On 27 February, 11 humanitarian organisations released a joint statement welcoming the Obama administration’s proposal for US food aid reform, which recommends a shift to local and regional procurement of US food assistance.
According to the Center for Global Development, the “proposal would restructure funding for PL480 – more commonly known as food for peace – and shift some or all of the food aid budget to cash that could be used flexibly to provide assistance in ways that reduce costs and speed the delivery of food aid”.
The joint statement focuses on two aspects of the US food aid programme:
The statement stresses the importance of using local and regional procurement as part of the food aid toolbox, as well as the inefficiency of the monetisation procedure. This position is in line with Eurodad research, which assesses the boomerang effect of aid – that sees the majority of money coming back to donors rather than reaching developing countries. Purchasing from firms from donor countries is the least effective form of procurement. It deprives developing countries of receiving the full potential of aid as a driver for long-term development projects and undermines the recipient countries’ ownership of the development process.
The independent evaluation report of the US Department of Agriculture’s local and regional food aid procurement pilot project highlights the fact that “local and regional procurement is a triple win: providing considerable cost savings, faster humanitarian response, and support for the local farmers and agricultural markets that are the key to providing long-term global food security”. In line with this, recent Eurodad research notes that, when procurement is locally sourced through country procurement systems, aid can have a double dividend – contributing to the development of smallholder farms and to the eradication of poverty. Smart procurement can improve access to markets, increase cooperation among farmers, diversify and improve the quality of crops, protect producers from external and unpredictable shocks, help farmers to access finance and invest in their land. Moreover, it can contribute to increasing people’s purchasing power, for instance by creating jobs and improving living standards.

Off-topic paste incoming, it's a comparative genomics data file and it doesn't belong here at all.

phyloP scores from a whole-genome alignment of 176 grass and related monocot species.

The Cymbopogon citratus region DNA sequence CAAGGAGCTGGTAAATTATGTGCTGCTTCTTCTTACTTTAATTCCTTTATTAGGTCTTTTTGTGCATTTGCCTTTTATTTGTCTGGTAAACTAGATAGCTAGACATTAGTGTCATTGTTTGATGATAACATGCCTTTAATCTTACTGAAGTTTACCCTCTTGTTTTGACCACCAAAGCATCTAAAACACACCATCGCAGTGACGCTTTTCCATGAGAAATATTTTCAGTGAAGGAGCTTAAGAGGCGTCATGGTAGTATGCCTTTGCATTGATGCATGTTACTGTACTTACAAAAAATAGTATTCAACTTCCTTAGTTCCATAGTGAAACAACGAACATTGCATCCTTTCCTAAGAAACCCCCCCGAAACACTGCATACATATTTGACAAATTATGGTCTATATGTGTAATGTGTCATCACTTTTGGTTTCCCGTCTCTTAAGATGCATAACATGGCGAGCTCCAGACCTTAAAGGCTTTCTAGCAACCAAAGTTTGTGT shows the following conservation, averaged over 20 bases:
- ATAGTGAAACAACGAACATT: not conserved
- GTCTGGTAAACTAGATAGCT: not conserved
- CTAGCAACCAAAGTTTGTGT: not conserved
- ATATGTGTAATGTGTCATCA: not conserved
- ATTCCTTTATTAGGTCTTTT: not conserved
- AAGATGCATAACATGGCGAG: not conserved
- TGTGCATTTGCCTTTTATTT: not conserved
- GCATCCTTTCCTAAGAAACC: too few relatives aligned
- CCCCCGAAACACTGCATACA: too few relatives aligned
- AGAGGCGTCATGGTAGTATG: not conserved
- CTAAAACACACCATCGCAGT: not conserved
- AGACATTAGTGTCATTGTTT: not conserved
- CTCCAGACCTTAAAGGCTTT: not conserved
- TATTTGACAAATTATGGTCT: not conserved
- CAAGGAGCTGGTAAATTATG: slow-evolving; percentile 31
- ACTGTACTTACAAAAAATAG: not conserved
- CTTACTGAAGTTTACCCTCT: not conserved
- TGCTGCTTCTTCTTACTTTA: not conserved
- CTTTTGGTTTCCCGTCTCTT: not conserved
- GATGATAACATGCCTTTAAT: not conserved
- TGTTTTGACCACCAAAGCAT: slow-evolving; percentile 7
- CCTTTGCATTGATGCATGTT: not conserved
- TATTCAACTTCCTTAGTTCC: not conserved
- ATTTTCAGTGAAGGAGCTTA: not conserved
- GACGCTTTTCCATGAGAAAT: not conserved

This research also points out that the US is one of the world’s largest providers of global food aid, accounting for 60%, together with Japan. US food aid is still tied aid, relying on ‘in kind’ food and shipments from US suppliers. The US uses its programme as ‘corporate welfare’ for its agribusiness companies, undermining local farmers in developing countries and reducing food aid effectiveness. Eurodad has highlighted that less than 2% of US aid to Haiti supports local firms and pointed out how aid can have a double dividend if locally sourced.
The US is not the only black sheep. Despite international commitments, donors continue to tie their aid formally or informally. Eurodad research shows that two thirds of contracts awarded by bilateral donors still go to firms from Organisation for Economic Co-operation Development (OECD) countries and donors continue to have a strong influence on designing procurement reforms, undermining the opportunities for local firms to win contracts.
Changes in the international mindset are already underway. The World Bank and the EU are currently reviewing their procurement policies and civil society groups are pushing forward the issues of domestic preferences and the use of developing countries’ procurement systems. These changes are critical to achieving concrete reforms that promote aid effectiveness and local economic development.